Hervé Moulin

Hervé Moulin (born in 1950 in Paris) is the Donald J. Robertson Chair of Economics at the Adam Smith Business School at the University of Glasgow.[1] He is known for his research contributions in mathematical economics, in particular in the fields of mechanism design, social choice, game theory and fair division.[2][3][4] He has written six books and over 100 peer-reviewed articles.[5][6]

Before joining the University of Glasgow, he was the George A. Peterkin Professor of Economics at Rice University (from 1999 to 2013):,[2] the James B. Duke Professor of Economics at Duke University (from 1989 to 1999)[2][7] and the University Distinguished Professor at Virginia Tech (from 1987 to 1989).[8]

He is a fellow of the Econometric Society since 1983,[9] and a Council Member of the Game Theory Society since 2000.[10] He also served as president of the Society for Social Choice and Welfare for the period of 1998 to 1999.[11] He is a fellow of the Royal Society of Edinburgh.[12]

His research has been supported in part by seven grants from the US National Science Foundation.[13] He collaborates as an adviser with the fair division website Spliddit, created by Ariel Procaccia.[14]

On the occasion of his 65th birthday, the Paris School of Economics and the Aix-Marseille University organised a conference in his honor, with Peyton Young, William Thomson, Salvador Barbera, and Moulin himself as speakers, among others.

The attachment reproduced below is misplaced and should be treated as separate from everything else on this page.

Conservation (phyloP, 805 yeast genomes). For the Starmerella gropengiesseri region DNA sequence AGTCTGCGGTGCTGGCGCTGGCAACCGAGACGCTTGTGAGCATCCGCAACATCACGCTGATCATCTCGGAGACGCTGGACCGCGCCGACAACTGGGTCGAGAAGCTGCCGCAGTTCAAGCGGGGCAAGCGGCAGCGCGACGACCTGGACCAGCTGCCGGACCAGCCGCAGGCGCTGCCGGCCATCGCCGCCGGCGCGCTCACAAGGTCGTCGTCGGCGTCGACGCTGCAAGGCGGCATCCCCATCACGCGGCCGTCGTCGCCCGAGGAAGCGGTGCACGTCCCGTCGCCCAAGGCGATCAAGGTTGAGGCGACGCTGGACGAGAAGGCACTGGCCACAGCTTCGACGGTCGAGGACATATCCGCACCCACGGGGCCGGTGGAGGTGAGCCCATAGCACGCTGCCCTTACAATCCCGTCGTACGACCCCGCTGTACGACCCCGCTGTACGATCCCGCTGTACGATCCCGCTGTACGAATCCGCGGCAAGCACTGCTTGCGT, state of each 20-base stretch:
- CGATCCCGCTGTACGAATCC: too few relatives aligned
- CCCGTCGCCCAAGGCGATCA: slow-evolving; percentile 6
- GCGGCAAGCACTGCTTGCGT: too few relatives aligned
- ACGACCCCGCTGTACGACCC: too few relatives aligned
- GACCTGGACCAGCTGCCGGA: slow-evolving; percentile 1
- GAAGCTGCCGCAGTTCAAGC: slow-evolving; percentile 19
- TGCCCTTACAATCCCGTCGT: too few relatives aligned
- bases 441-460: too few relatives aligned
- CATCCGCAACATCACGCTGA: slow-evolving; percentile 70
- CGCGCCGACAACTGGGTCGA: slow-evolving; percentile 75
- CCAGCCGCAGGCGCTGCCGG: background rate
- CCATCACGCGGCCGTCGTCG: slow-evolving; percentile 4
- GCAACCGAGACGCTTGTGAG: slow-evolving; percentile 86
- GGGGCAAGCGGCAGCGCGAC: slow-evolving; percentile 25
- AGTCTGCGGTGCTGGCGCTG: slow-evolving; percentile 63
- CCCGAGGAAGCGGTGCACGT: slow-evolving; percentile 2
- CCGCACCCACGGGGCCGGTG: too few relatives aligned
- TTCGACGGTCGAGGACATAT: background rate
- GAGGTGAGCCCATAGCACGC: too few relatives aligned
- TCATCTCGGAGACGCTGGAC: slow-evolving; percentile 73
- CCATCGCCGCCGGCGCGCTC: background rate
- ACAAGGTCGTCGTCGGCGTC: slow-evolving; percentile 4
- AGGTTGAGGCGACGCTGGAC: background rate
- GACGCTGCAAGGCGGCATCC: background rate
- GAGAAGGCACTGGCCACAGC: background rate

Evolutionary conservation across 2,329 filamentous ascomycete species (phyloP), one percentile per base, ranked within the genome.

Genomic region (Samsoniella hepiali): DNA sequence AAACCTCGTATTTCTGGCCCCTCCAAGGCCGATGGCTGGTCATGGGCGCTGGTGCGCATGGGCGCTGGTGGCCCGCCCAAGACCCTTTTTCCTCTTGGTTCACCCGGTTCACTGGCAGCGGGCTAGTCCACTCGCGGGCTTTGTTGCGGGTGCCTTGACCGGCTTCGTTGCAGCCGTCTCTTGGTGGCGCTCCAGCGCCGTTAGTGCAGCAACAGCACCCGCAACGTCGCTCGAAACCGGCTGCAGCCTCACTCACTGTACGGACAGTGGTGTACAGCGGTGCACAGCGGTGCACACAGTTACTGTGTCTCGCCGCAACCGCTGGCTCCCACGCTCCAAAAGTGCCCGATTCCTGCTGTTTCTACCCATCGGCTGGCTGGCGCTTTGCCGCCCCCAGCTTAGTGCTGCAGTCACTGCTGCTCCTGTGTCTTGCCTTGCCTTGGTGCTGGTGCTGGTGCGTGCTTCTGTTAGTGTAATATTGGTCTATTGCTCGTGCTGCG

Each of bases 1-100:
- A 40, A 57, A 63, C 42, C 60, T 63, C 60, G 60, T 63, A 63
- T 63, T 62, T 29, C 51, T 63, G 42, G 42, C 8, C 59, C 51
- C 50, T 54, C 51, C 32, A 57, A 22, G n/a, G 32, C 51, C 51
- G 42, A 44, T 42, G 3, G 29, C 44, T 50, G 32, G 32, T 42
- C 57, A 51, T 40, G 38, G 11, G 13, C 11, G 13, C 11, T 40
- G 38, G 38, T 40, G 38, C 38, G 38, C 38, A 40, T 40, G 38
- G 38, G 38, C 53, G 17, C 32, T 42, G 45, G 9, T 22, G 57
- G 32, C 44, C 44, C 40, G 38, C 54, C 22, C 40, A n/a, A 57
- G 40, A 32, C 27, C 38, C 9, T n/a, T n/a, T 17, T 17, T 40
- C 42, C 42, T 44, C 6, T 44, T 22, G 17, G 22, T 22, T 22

Moulin obtained his doctoral degree in Mathematics at the University of Paris in 1975[16] with a thesis on zero sum games, which was published in French at the Mémoires de la Société Mathématique de France[17] and in English in the Journal of Mathematical Analysis and its Applications.[18]

On 1979, he published a seminal paper in Econometrica introducing the notion of dominance solvable games.[19] Dominance solvability is a solution concept for games which is based on an iterated procedure of deletion of dominated strategies by all participants. Dominance solvability is a stronger concept than Nash equilibrium because it does not require ex-ante coordination. Its only requirement is iterated common knowledge of rationality. His work on this concept was mentioned in Eric Maskin‘s Nobel Prize Lecture.[20]

One year later he proved an interesting result concerning the famous Gibbard-Satterthwaite Theorem,[21] which states that any voting procedure on the universal domain of preferences whose range contains more than two alternatives is either dictatorial or manipulable. Moulin proved that it is possible to define non-dictatorial and non manipulable social choice functions in the restricted domain of single-peaked preferences, i.e. those in which there is a unique best option, and other options are better as they are closer to the favorite one. Moreover, he provided a characterization of such rules.[22] This paper inspired a whole literature on achieving strategy-proofness and fairness (even in a weak form as non-dictatorial schemes) on restricted domains of preferences.[23][24]

Moulin is also known for his seminal work in cost sharing[4][25][26] and assignment problems.[27][28]


Moulin has published work jointly with Matthew O. Jackson,[29] Scott Shenker,[30] and Anna Bogomolnaia,[31] among many other academics.


ID Event Name Duration Start Date
ERMAS 2016 2 Days August 1, 2016

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